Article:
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paratoteach's Message:

Are you looking to teach special ed? In my district special education teachers are so hard to find that they pay paras to go to school and become teachers. If you are a decent para, have good attendance and get your license, you would get hired as a sped teacher.
If you are looking to teach regular ed, it will be a lot harder to switch from special ed para to regular ed teacher.
But even if you are in a high demand field, no job is guaranteed (nor should it be). I had a licensed teacher in my room last year working as a para. She had fits that the district did not hire her as a teacher. Problem was that she wasn't good at her para job. If you take the para position, make sure you shine.

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Discussion Review (newest messages first)
MnToCa 09-08-2018 08:56 AM

After teaching 2 years, I moved districts but couldnt get a teaching job. I then took a Sped para job for 2 years and that experience gave me the chance to have my current job as a Sped teacher even though my license is elementary ed.

Testyteach 09-07-2018 11:46 PM

run like hell from getting a teaching job. The behaviors are out of control and there are no consequences anymore. No silent lunch and you aren't allowed to take away recess minutes. The kids know that they can do whatever they want and get by with it. It's a nightmare that returns everyday until the end of the year. You have to work 60 hours a week just to keep your head above the water. Keep your other job with insurance and be glad that you aren't a classroom teacher. Teaching = Poor Working Conditions and No Personal Life and Being Treated Less Than Human

TAOEP 09-07-2018 07:00 PM

I once worked as an aide (library) and when the teacher was out, since I was certified I would be asked to sub for her and then they would get a substitute aide. You might ask if your district works that way. If so, perhaps that would enable you to get an evaluation as a teacher.

Haley23 09-07-2018 04:30 PM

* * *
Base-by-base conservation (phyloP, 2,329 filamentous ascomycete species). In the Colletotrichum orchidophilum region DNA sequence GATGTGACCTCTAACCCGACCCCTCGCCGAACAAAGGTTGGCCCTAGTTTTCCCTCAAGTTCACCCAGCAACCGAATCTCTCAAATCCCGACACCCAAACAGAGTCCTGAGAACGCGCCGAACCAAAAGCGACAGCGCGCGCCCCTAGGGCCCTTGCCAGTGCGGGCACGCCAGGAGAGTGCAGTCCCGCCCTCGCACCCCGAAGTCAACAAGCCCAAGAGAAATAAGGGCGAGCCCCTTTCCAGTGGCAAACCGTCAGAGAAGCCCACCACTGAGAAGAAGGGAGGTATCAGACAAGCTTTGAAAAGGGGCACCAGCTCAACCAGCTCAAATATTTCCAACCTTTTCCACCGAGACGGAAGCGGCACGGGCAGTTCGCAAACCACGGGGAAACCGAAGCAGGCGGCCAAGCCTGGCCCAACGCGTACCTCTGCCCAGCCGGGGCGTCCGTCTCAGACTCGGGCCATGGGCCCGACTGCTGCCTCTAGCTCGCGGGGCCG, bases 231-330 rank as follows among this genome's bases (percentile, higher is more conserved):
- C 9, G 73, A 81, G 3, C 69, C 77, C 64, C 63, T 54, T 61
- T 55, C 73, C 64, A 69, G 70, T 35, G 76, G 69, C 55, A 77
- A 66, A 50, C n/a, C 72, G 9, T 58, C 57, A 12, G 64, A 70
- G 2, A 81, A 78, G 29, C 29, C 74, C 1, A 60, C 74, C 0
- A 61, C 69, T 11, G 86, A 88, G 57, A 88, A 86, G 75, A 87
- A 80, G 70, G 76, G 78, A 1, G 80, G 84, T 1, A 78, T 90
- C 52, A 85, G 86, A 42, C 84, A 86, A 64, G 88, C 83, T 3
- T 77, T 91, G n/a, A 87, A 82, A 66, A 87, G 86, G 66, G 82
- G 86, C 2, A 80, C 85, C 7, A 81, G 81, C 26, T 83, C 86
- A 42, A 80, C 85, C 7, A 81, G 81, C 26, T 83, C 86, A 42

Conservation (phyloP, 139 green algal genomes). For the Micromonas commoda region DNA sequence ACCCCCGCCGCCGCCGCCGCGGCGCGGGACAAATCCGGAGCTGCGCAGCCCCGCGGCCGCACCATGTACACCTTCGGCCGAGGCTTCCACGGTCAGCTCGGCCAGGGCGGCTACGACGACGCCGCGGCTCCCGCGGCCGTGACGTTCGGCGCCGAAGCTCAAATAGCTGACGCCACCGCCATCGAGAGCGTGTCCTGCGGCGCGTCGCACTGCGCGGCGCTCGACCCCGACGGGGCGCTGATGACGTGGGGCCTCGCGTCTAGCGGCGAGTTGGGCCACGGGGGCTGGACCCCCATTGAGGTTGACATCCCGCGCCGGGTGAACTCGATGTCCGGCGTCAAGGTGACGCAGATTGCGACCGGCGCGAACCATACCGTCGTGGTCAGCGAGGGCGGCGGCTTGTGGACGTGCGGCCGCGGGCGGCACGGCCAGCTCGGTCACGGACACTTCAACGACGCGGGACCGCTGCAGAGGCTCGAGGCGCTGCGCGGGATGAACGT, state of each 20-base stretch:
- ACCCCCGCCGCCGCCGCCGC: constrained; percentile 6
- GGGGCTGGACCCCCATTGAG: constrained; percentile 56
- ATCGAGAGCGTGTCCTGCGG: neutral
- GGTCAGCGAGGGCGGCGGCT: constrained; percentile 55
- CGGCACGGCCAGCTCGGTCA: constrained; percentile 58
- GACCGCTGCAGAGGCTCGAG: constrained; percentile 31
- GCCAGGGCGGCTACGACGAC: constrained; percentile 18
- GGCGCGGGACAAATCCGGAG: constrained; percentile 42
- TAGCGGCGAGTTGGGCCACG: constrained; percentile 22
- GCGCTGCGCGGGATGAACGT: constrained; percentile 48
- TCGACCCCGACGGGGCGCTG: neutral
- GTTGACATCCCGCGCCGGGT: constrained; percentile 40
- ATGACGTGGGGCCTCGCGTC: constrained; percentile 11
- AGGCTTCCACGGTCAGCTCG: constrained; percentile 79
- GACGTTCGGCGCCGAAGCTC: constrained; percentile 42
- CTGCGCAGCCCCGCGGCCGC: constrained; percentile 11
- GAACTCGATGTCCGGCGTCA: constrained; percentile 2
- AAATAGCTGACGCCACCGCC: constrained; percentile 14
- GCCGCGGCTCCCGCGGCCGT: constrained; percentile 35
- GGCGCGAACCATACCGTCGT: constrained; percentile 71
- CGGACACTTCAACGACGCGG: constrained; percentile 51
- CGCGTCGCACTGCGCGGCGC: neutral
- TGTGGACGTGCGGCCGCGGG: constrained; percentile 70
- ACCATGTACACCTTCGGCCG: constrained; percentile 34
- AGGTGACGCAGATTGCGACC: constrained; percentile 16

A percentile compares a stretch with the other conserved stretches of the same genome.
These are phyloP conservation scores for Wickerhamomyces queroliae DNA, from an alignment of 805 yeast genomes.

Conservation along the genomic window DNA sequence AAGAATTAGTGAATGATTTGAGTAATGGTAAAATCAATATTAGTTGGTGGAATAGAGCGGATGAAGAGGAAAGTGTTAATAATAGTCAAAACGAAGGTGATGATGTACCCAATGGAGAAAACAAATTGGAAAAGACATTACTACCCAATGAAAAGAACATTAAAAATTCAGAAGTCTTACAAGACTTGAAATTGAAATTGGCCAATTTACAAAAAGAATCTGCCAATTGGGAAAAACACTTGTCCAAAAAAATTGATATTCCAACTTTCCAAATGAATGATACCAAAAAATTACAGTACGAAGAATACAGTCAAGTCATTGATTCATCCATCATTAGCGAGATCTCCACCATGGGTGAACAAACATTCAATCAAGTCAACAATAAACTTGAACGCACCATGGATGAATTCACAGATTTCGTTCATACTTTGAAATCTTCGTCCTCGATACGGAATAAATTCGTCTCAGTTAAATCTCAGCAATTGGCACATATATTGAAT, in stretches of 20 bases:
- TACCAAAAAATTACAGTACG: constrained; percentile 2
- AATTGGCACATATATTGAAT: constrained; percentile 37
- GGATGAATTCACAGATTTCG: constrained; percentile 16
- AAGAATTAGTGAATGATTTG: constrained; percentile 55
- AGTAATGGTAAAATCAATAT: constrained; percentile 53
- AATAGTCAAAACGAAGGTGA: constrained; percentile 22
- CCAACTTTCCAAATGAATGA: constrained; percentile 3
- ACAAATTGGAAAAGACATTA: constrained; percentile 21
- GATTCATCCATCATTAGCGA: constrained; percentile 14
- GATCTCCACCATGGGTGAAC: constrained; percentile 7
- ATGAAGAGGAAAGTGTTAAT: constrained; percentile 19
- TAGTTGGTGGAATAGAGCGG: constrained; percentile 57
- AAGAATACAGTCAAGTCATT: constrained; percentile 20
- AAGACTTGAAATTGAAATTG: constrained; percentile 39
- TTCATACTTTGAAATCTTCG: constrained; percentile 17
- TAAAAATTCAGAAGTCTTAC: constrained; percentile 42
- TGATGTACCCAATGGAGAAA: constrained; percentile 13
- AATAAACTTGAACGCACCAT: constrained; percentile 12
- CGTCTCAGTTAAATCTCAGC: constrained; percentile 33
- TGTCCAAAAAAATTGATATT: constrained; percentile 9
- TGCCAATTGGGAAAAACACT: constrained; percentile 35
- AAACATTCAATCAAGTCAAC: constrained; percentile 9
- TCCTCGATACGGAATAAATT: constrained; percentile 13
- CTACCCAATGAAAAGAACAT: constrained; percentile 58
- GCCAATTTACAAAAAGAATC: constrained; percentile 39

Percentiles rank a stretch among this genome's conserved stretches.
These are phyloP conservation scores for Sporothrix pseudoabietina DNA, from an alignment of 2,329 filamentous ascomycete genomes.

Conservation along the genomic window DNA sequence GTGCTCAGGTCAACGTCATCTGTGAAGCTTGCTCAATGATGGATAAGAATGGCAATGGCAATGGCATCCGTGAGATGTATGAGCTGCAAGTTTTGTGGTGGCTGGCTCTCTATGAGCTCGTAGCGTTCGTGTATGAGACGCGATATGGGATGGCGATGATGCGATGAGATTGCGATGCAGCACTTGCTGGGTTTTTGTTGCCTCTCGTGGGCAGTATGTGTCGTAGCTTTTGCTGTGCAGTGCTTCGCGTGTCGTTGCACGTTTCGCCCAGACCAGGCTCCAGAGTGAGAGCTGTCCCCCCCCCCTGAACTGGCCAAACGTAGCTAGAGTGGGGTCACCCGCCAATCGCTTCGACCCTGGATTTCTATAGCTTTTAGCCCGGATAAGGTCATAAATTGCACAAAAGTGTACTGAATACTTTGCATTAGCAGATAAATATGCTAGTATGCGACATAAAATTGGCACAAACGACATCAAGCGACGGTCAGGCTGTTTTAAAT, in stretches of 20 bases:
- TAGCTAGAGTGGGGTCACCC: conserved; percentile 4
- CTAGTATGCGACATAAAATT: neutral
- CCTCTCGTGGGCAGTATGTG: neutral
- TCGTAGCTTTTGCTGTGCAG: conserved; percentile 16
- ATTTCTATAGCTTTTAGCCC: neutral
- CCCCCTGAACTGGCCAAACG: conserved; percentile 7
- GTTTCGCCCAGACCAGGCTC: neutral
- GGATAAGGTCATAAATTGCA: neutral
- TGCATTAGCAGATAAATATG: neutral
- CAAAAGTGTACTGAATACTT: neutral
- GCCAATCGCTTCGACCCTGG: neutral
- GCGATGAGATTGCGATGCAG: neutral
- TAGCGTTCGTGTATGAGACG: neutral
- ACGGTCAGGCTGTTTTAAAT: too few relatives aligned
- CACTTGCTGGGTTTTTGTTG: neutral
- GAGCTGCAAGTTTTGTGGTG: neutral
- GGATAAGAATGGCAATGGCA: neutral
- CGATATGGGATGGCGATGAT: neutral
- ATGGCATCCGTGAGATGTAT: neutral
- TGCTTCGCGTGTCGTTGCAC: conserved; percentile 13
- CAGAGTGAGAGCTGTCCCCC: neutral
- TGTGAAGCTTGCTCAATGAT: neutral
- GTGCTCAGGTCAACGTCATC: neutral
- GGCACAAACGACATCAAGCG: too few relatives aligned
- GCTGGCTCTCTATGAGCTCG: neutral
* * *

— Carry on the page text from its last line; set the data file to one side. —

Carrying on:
First of all, are you trying to eventually get a gen ed teaching job or a sped teaching job? What kind of classroom is this (severe needs, mild needs, etc.)?

IMO, the pros of taking the para position would be having a steady schedule/going to the same place every day and having a "place to belong" with coworkers you can really get to know. As long as you do well in the position, it also gives you an opportunity to get updated references and letters of rec. I've always wondered how subs get things like that. I'm also assuming the insurance benefit is a significant monetary advantage, unless you have insurance already through the 2nd job.

The cons really depend on what type of classroom it is, but I'll just say that IMO aides get stuck with the worst tasks for very little pay. If you're in a severe needs room, you'll be changing diapers. If it's a more mild/moderate setting, you'll likely be spending most of your time with the most difficult kids who have severe behaviors, and you'll have to push in with them in their gen ed classes. My previous para always said that she felt like she was "babysitting," and TBH I get that. You'll also most likely have kids that will try to (or succeed in) hitting/kicking/biting you. I would ask very detailed questions about what your day will look like if I were you.

paratoteach 09-07-2018 04:16 PM

Are you looking to teach special ed? In my district special education teachers are so hard to find that they pay paras to go to school and become teachers. If you are a decent para, have good attendance and get your license, you would get hired as a sped teacher.
If you are looking to teach regular ed, it will be a lot harder to switch from special ed para to regular ed teacher.
But even if you are in a high demand field, no job is guaranteed (nor should it be). I had a licensed teacher in my room last year working as a para. She had fits that the district did not hire her as a teacher. Problem was that she wasn't good at her para job. If you take the para position, make sure you shine.

casper40 09-07-2018 11:43 AM

I've had a change of career and started subbing to get my feet wet. I've done the long term subbing before. I've been applying for teaching positions,but the problem I've come to find out from colleagues is that if you're not well connected, it's difficult to land a teaching job, especially if you're new. On paper, it looks like I don't have much experience as I have no written evaluation. I currently hold a second job which is not related to the teaching field. It gives me steady income and health insurance. Recently, through one of my subbing jobs, I've been given a shot at working as a " Teacher's aide " in a Special Needs classroom. It is a permanent job (with insurance benefits and no chance of getting a Teacher Evaluation since i'm not teaching). Not a teaching position,but an assistant. The pay is about the same as a Sub, but i'm afraid i'll be Pidgeon Holed. What would you do?




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